The collection also features two of Bukowski's finest and most famous short stories: All the Assholes in the World Plus Mine, an autobiographical rumination on the treatment of his hemorrhoids, and Confessions of a Man Insane Enough to Live With Beasts. (The latter story originally was published as a chapbook of 500 copies by Bensenville Mimeo Press in 1965.)

The short stories collected in the volume are evocative of Bukowski at his best, when he was one of the premier short story writers still at the top of his talent.

A collection of Bukowski short stories enjoyed back in January, though scratching my head now, I can only recall one of them. There's 27 in total!

Flicking back through, we're in usual Bukowski territory.......drink, loneliness, women, sex, more drink, horses, gambling, card games, drinking, sex, Vietnam, bodily functions, overdue rent, Henry Chinaski, boxing, Hemingway and more.

Not what I want to read all the time, but every now and again, its good to reacquaint myself with his work - to read of the ordinary, the mundane, the down-but-not-quite-out types, the unambitious where the primary concern is for the next drink or sexual encounter.

From Guts...

Like anybody can tell you, I am not a very nice man. I don't know the word. I have always admired the villain, the outlaw, the son of a bitch. I don't like the clean-shaven boy with the necktie and the good job. I like desperate men, men with broken teeth and broken minds and broken ways. They interest me. They are full of surprises and explosions. I also like vile women, drunk cursing bitches with loose stockings and sloppy mascara faces. I'm more interested in perverts than saints. I can relax with bums because I am a bum. I don't like laws, morals, religions, rules. I don't like to be shaped by society. 

Not my most enjoyable encounter with his work, that would still be Post Office, though it was years ago that I read it, but I'm still glad I read this collection.

Bukowski passed in 1994.

3 from 5

Read in January, 2017
Published - 1975
Page count - 192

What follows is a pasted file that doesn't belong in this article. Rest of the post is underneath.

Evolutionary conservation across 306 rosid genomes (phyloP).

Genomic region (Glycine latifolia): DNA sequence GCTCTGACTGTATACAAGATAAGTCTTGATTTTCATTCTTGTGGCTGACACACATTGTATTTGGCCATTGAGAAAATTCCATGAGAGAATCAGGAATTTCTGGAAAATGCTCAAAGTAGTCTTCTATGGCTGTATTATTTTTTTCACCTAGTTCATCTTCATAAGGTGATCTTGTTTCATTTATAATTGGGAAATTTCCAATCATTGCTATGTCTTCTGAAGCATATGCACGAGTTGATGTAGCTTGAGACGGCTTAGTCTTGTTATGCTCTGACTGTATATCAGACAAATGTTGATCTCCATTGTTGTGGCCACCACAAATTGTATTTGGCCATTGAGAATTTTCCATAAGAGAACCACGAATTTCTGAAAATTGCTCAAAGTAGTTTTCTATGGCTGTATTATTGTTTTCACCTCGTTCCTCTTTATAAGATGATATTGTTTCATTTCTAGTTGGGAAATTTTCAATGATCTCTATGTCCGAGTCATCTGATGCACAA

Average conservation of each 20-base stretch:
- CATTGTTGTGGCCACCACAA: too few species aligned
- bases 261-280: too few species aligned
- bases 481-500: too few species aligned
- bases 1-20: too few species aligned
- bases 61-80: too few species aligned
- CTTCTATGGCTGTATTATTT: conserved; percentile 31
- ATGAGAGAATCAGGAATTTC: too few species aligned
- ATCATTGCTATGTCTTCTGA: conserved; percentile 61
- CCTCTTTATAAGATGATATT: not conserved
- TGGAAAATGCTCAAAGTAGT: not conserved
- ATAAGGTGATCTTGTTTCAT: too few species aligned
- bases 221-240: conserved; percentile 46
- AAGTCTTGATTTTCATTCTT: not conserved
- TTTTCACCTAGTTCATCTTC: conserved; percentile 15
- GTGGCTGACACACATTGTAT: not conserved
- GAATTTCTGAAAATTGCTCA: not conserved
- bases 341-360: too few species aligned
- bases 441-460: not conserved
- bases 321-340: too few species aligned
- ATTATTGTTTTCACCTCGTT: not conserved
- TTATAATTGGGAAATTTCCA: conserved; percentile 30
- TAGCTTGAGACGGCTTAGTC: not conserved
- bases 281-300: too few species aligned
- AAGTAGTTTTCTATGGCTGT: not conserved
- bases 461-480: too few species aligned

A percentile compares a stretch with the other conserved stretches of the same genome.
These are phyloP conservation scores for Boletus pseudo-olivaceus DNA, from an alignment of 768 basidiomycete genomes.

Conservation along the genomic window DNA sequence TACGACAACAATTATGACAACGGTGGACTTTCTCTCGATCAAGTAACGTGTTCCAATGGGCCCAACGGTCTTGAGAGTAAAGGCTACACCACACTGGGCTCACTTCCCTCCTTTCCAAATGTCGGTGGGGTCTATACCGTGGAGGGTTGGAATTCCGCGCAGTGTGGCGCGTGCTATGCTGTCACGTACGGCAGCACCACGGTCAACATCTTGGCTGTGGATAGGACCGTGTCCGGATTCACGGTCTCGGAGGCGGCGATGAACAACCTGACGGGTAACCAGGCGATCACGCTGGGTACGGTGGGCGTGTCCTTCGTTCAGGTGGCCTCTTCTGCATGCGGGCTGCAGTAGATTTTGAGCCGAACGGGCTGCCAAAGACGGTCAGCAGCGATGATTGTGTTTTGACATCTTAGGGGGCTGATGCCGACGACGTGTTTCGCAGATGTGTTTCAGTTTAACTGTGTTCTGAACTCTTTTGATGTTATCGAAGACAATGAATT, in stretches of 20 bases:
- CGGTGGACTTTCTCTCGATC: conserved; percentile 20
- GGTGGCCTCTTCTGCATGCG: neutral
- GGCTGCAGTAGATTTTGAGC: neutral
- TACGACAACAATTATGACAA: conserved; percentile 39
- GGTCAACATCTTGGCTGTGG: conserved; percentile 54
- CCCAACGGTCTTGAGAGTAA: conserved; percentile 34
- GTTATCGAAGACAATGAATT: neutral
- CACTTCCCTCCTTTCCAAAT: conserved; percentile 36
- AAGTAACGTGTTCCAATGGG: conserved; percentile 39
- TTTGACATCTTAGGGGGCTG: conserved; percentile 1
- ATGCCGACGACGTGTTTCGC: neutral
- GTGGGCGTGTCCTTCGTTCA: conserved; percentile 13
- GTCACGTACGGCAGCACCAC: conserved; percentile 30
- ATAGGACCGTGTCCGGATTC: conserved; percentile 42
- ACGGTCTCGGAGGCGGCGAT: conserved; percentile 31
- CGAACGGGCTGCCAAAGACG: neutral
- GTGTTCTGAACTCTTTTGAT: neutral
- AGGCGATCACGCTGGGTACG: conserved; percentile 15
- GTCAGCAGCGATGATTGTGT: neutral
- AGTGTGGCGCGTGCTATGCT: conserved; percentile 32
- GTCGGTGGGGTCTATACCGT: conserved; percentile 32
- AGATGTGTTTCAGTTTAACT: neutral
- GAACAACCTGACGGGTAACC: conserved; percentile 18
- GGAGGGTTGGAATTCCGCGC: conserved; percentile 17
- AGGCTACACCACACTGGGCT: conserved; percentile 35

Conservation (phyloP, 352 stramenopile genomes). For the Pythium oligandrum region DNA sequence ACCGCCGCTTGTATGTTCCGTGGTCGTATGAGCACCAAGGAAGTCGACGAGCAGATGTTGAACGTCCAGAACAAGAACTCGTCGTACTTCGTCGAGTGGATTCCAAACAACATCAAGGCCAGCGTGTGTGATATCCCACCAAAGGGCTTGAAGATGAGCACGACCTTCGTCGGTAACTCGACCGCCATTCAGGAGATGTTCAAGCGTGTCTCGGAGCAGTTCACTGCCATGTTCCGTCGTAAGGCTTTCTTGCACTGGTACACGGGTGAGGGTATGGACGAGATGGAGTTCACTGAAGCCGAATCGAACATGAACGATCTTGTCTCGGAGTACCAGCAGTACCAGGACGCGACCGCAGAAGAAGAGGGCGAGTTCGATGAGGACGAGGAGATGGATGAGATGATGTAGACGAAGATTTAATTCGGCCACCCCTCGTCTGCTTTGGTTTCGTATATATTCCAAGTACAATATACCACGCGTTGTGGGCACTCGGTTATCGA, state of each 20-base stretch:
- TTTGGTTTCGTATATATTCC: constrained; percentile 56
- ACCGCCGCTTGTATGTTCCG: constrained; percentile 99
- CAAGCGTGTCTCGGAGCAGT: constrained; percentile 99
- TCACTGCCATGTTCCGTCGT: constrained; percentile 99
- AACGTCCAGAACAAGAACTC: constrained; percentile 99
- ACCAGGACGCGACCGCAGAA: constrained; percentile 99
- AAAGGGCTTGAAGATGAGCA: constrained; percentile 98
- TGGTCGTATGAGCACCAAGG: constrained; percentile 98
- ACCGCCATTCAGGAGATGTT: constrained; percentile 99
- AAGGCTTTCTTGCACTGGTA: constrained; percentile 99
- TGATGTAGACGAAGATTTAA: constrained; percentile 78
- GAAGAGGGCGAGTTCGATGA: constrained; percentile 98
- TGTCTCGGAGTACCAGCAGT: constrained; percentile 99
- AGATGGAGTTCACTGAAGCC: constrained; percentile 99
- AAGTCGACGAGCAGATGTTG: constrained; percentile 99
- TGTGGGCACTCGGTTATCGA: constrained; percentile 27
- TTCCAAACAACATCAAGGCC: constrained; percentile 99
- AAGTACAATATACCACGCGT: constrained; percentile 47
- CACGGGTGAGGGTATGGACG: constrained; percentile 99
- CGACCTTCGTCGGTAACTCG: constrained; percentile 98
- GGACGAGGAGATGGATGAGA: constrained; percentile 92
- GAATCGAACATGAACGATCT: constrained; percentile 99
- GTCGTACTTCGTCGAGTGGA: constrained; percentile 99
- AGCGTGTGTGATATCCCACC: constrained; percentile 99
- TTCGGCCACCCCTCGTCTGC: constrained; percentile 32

Source - purchased copy
Format - trade paperback

Wednesday, 24 May 2017



From the internationally acclaimed author of the Harry Hole novels - a fast, tight, darkly lyrical stand-alone novel that has at its center the perfectly sympathetic antihero: an Oslo contract killer who draws us into an unexpected meditation on death and love. 

This is the story of Olav: an extremely talented "fixer" for one of Oslo's most powerful crime bosses. But Olav is also an unusually complicated fixer. He has a capacity for love that is as far-reaching as is his gift for murder. He is our straightforward, calm-in-the-face-of-crisis narrator with a storyteller's hypnotic knack for fantasy. He has an "innate talent for subordination" but running through his veins is a "virus" born of the power over life and death. And while his latest job puts him at the pinnacle of his trade, it may be mutating into his greatest mistake. . . .

A few thoughts on a book I read back in January.........

Our main character is a hit man and I do like my hit man novels - tick one

Nesbo keeps it short and sweet - 188 pages including the first chapter of the sequel Midnight Sun - tick two

Setting - Oslo in the Winter...
The snow was dancing like cotton wool in the light of the street lamps. - tick three

Fine descriptive writing - see above - tick four

Fine descriptive writing that doesn't interfere with the pace of the story - tick five

An intriguing plot - our hit man has some decision-making to do - defy the boss and there's no turning back - tick five

As Blackadder once said - "more twists and turns than a twisty-turny thing" - well maybe not that many, but enough to keep this reader on his toes - tick six

Finale - a bit of a dream-like sequence and perhaps a touch of ambiguity over the outcome, or maybe I'm over-thinking things - I prefer a bit of finality if I'm honest. Perhaps an outing with Midnight Sun would set me straight. - cross one

Overall enjoyable and the best Nesbo I've read yet.

4 from 5

Headhunters and The Bat have been read before. Most of the Harry Hole series waits on the pile for me.

Mr Nesbo probably doesn't need any more new readers, but if you're interested his website is here.

Read in January, 2017
Published  - 2015
Page count - 188
Source - owned purchased copy
Format - second hand paperback

Tuesday, 23 May 2017



A target is being stalked through rain-soaked city streets. Someone is seeking JJ Stoner, independent operative, covert investigator and occasional contract killer. Caution is advised: with Stoner you often get more than you bargain for and this is Ireland, not so very long after the Good Friday agreement. The cease-fires are holding firm, so far, but someone wants to put a cat among the peace process pigeons…

THIRD PERSON, a short story, features characters from the JJ Stoner / Killing Sisters series. 
The first full-length book in that series, ‘A Last Act of Charity’, is available in paperback and ebook formats. 
As well as a complete, stand-alone story, THIRD PERSON includes an excerpt from ‘A Last Act of Charity’ and behind-the-scenes bonus material, ‘It Begins In The Middle.’

Please note that THIRD PERSON is intended for an adult audience and contains explicit scenes of a sexual and/or violent nature. 

Ha, my third time with one of Mr Westworth's Stoner short stories and another 40 pages of fun and philosophy along with copious helpings of kiss-ass violence.